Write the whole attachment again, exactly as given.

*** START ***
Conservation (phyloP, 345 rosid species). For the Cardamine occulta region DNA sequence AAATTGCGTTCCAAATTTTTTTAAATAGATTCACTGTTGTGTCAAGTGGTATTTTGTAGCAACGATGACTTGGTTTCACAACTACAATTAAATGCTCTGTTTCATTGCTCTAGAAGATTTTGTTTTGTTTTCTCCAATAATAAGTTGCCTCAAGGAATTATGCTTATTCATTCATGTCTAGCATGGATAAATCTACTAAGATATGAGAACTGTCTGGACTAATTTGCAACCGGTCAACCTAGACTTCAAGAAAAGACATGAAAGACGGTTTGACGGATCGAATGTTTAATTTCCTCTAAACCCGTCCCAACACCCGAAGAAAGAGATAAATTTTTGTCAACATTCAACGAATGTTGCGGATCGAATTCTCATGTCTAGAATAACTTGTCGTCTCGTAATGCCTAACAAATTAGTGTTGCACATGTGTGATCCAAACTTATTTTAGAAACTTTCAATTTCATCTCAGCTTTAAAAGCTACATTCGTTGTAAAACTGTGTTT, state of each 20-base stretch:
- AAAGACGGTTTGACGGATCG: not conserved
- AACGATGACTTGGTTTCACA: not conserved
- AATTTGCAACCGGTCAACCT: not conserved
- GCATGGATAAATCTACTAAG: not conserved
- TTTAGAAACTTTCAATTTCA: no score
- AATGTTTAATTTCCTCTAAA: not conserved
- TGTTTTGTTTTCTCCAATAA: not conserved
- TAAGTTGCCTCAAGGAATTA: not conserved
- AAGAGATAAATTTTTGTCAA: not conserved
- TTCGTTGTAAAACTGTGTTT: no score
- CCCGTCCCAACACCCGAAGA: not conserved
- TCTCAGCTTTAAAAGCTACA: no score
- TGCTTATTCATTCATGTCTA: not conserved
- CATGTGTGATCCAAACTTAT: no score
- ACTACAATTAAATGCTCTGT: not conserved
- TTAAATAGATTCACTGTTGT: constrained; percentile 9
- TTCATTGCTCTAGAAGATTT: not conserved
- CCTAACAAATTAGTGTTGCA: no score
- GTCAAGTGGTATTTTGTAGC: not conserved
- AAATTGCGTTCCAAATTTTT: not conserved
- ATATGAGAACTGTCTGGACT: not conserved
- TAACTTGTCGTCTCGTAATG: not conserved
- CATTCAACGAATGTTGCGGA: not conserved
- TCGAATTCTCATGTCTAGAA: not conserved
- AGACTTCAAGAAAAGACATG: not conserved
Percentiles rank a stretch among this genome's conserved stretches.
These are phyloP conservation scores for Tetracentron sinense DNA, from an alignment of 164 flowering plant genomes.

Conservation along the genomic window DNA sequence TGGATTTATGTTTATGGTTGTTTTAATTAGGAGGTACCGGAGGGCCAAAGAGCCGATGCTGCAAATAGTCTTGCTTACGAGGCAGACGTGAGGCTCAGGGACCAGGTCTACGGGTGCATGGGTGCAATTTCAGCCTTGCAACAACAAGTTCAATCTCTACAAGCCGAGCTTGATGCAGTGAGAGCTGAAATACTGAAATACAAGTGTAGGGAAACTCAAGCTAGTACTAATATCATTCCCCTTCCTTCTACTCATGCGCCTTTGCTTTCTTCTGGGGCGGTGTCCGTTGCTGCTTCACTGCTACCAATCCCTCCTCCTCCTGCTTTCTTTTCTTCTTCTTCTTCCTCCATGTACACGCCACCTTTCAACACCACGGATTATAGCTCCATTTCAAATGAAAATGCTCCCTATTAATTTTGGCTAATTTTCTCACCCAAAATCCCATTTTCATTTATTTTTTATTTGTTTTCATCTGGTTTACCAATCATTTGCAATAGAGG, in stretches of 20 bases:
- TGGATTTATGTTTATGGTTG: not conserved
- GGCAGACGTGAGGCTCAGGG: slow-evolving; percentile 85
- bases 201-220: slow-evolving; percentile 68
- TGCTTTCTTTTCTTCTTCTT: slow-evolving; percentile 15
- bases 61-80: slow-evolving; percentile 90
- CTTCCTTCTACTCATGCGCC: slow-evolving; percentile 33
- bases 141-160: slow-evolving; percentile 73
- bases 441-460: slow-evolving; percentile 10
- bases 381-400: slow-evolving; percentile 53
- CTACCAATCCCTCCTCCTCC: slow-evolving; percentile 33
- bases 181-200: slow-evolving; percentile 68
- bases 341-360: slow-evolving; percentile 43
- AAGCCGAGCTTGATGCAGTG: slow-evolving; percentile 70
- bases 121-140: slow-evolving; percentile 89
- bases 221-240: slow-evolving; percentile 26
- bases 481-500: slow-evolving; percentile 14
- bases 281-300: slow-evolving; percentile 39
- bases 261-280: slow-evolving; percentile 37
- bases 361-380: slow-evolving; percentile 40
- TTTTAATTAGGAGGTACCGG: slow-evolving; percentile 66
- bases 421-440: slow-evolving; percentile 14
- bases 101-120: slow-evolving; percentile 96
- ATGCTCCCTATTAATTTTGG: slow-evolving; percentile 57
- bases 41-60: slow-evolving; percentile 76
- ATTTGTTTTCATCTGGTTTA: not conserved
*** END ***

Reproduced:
Conservation (phyloP, 345 rosid species). For the Cardamine occulta region DNA sequence AAATTGCGTTCCAAATTTTTTTAAATAGATTCACTGTTGTGTCAAGTGGTATTTTGTAGCAACGATGACTTGGTTTCACAACTACAATTAAATGCTCTGTTTCATTGCTCTAGAAGATTTTGTTTTGTTTTCTCCAATAATAAGTTGCCTCAAGGAATTATGCTTATTCATTCATGTCTAGCATGGATAAATCTACTAAGATATGAGAACTGTCTGGACTAATTTGCAACCGGTCAACCTAGACTTCAAGAAAAGACATGAAAGACGGTTTGACGGATCGAATGTTTAATTTCCTCTAAACCCGTCCCAACACCCGAAGAAAGAGATAAATTTTTGTCAACATTCAACGAATGTTGCGGATCGAATTCTCATGTCTAGAATAACTTGTCGTCTCGTAATGCCTAACAAATTAGTGTTGCACATGTGTGATCCAAACTTATTTTAGAAACTTTCAATTTCATCTCAGCTTTAAAAGCTACATTCGTTGTAAAACTGTGTTT, state of each 20-base stretch:
- AAAGACGGTTTGACGGATCG: not conserved
- AACGATGACTTGGTTTCACA: not conserved
- AATTTGCAACCGGTCAACCT: not conserved
- GCATGGATAAATCTACTAAG: not conserved
- TTTAGAAACTTTCAATTTCA: no score
- AATGTTTAATTTCCTCTAAA: not conserved
- TGTTTTGTTTTCTCCAATAA: not conserved
- TAAGTTGCCTCAAGGAATTA: not conserved
- AAGAGATAAATTTTTGTCAA: not conserved
- TTCGTTGTAAAACTGTGTTT: no score
- CCCGTCCCAACACCCGAAGA: not conserved
- TCTCAGCTTTAAAAGCTACA: no score
- TGCTTATTCATTCATGTCTA: not conserved
- CATGTGTGATCCAAACTTAT: no score
- ACTACAATTAAATGCTCTGT: not conserved
- TTAAATAGATTCACTGTTGT: constrained; percentile 9
- TTCATTGCTCTAGAAGATTT: not conserved
- CCTAACAAATTAGTGTTGCA: no score
- GTCAAGTGGTATTTTGTAGC: not conserved
- AAATTGCGTTCCAAATTTTT: not conserved
- ATATGAGAACTGTCTGGACT: not conserved
- TAACTTGTCGTCTCGTAATG: not conserved
- CATTCAACGAATGTTGCGGA: not conserved
- TCGAATTCTCATGTCTAGAA: not conserved
- AGACTTCAAGAAAAGACATG: not conserved
Percentiles rank a stretch among this genome's conserved stretches.
These are phyloP conservation scores for Tetracentron sinense DNA, from an alignment of 164 flowering plant genomes.

Conservation along the genomic window DNA sequence TGGATTTATGTTTATGGTTGTTTTAATTAGGAGGTACCGGAGGGCCAAAGAGCCGATGCTGCAAATAGTCTTGCTTACGAGGCAGACGTGAGGCTCAGGGACCAGGTCTACGGGTGCATGGGTGCAATTTCAGCCTTGCAACAACAAGTTCAATCTCTACAAGCCGAGCTTGATGCAGTGAGAGCTGAAATACTGAAATACAAGTGTAGGGAAACTCAAGCTAGTACTAATATCATTCCCCTTCCTTCTACTCATGCGCCTTTGCTTTCTTCTGGGGCGGTGTCCGTTGCTGCTTCACTGCTACCAATCCCTCCTCCTCCTGCTTTCTTTTCTTCTTCTTCTTCCTCCATGTACACGCCACCTTTCAACACCACGGATTATAGCTCCATTTCAAATGAAAATGCTCCCTATTAATTTTGGCTAATTTTCTCACCCAAAATCCCATTTTCATTTATTTTTTATTTGTTTTCATCTGGTTTACCAATCATTTGCAATAGAGG, in stretches of 20 bases:
- TGGATTTATGTTTATGGTTG: not conserved
- GGCAGACGTGAGGCTCAGGG: slow-evolving; percentile 85
- bases 201-220: slow-evolving; percentile 68
- TGCTTTCTTTTCTTCTTCTT: slow-evolving; percentile 15
- bases 61-80: slow-evolving; percentile 90
- CTTCCTTCTACTCATGCGCC: slow-evolving; percentile 33
- bases 141-160: slow-evolving; percentile 73
- bases 441-460: slow-evolving; percentile 10
- bases 381-400: slow-evolving; percentile 53
- CTACCAATCCCTCCTCCTCC: slow-evolving; percentile 33
- bases 181-200: slow-evolving; percentile 68
- bases 341-360: slow-evolving; percentile 43
- AAGCCGAGCTTGATGCAGTG: slow-evolving; percentile 70
- bases 121-140: slow-evolving; percentile 89
- bases 221-240: slow-evolving; percentile 26
- bases 481-500: slow-evolving; percentile 14
- bases 281-300: slow-evolving; percentile 39
- bases 261-280: slow-evolving; percentile 37
- bases 361-380: slow-evolving; percentile 40
- TTTTAATTAGGAGGTACCGG: slow-evolving; percentile 66
- bases 421-440: slow-evolving; percentile 14
- bases 101-120: slow-evolving; percentile 96
- ATGCTCCCTATTAATTTTGG: slow-evolving; percentile 57
- bases 41-60: slow-evolving; percentile 76
- ATTTGTTTTCATCTGGTTTA: not conserved